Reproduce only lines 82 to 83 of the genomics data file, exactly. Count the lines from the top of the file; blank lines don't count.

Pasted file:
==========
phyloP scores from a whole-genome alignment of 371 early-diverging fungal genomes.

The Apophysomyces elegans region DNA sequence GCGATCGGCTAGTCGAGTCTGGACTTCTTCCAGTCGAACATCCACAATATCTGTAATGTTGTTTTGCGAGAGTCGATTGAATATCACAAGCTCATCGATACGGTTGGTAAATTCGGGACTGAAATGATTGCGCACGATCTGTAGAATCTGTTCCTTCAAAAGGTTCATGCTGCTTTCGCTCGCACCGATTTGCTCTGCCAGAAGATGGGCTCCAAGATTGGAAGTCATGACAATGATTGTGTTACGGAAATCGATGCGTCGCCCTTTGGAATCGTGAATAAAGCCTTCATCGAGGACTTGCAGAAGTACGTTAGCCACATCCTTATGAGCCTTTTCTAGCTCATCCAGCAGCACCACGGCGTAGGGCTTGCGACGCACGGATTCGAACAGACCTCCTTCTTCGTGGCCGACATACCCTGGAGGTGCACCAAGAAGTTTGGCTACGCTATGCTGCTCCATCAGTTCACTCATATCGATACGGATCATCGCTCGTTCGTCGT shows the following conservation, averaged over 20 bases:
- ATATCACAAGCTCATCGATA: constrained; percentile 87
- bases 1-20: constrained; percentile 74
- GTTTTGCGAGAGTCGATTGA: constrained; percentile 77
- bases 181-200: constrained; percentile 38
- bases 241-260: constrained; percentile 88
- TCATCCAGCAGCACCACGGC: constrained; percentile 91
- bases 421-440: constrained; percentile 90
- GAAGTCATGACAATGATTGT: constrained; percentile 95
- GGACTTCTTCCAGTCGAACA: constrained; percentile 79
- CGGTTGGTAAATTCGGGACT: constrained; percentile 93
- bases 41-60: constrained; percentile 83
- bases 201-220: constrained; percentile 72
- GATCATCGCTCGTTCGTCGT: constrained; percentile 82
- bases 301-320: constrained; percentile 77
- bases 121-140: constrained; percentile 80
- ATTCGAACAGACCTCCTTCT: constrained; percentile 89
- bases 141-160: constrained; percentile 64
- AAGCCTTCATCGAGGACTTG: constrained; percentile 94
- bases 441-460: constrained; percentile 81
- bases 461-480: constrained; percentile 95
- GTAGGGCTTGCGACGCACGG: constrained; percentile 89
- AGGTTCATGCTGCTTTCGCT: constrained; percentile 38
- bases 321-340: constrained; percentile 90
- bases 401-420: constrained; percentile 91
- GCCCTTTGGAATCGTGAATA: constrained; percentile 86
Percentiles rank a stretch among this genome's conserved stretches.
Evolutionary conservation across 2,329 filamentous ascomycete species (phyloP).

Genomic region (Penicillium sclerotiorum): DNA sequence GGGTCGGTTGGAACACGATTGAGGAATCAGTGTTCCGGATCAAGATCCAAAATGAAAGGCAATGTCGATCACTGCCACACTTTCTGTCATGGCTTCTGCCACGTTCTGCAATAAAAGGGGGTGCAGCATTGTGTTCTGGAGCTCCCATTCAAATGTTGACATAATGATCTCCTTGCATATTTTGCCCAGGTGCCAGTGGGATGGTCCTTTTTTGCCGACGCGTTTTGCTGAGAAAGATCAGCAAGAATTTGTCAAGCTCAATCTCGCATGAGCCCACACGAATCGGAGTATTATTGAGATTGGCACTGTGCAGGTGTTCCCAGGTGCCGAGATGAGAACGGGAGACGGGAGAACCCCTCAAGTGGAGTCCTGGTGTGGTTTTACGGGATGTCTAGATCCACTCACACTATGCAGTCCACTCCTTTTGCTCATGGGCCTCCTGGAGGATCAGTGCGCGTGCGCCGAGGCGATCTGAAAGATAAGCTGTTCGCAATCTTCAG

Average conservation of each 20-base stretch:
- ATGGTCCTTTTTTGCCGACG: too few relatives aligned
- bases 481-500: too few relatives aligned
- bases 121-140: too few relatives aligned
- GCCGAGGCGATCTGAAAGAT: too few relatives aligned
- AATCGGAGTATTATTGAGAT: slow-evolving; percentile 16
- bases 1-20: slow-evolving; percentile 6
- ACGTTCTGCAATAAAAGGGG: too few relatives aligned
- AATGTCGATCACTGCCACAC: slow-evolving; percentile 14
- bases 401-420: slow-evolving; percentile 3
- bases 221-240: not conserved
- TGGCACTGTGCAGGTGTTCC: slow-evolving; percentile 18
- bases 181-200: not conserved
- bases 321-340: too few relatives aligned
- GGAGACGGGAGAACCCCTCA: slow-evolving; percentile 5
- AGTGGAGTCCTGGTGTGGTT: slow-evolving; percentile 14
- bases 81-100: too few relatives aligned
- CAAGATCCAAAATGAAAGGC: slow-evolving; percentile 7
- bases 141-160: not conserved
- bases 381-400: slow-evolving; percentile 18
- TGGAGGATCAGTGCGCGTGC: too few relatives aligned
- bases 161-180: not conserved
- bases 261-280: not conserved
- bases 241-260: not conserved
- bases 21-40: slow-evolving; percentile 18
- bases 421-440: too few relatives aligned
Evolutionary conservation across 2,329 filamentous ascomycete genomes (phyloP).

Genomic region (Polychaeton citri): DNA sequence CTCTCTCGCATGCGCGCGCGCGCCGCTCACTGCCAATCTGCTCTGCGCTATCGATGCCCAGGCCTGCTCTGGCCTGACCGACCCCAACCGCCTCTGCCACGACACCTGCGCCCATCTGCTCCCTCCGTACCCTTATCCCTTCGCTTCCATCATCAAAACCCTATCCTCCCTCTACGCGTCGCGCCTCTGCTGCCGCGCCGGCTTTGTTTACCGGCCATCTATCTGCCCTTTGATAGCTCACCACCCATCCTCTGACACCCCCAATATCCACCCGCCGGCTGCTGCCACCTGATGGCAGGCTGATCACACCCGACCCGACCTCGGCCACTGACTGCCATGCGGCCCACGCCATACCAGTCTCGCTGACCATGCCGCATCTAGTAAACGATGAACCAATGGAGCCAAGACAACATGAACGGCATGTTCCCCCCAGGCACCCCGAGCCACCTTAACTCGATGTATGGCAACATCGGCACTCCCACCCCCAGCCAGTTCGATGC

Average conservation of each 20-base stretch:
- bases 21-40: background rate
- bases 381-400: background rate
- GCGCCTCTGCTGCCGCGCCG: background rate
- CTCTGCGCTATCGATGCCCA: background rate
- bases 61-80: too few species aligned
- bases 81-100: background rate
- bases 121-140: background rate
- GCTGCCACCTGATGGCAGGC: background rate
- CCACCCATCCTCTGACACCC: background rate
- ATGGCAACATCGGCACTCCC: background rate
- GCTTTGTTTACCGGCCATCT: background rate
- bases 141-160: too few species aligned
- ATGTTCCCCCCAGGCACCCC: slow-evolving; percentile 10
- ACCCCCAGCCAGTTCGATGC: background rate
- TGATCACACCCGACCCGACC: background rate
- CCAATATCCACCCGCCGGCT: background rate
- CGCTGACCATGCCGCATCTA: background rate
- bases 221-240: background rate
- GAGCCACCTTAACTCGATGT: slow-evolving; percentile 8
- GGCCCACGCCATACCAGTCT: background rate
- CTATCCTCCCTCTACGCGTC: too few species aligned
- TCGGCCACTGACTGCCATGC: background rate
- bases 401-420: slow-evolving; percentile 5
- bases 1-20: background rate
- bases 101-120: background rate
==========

- bases 401-420: slow-evolving; percentile 5
- bases 1-20: background rate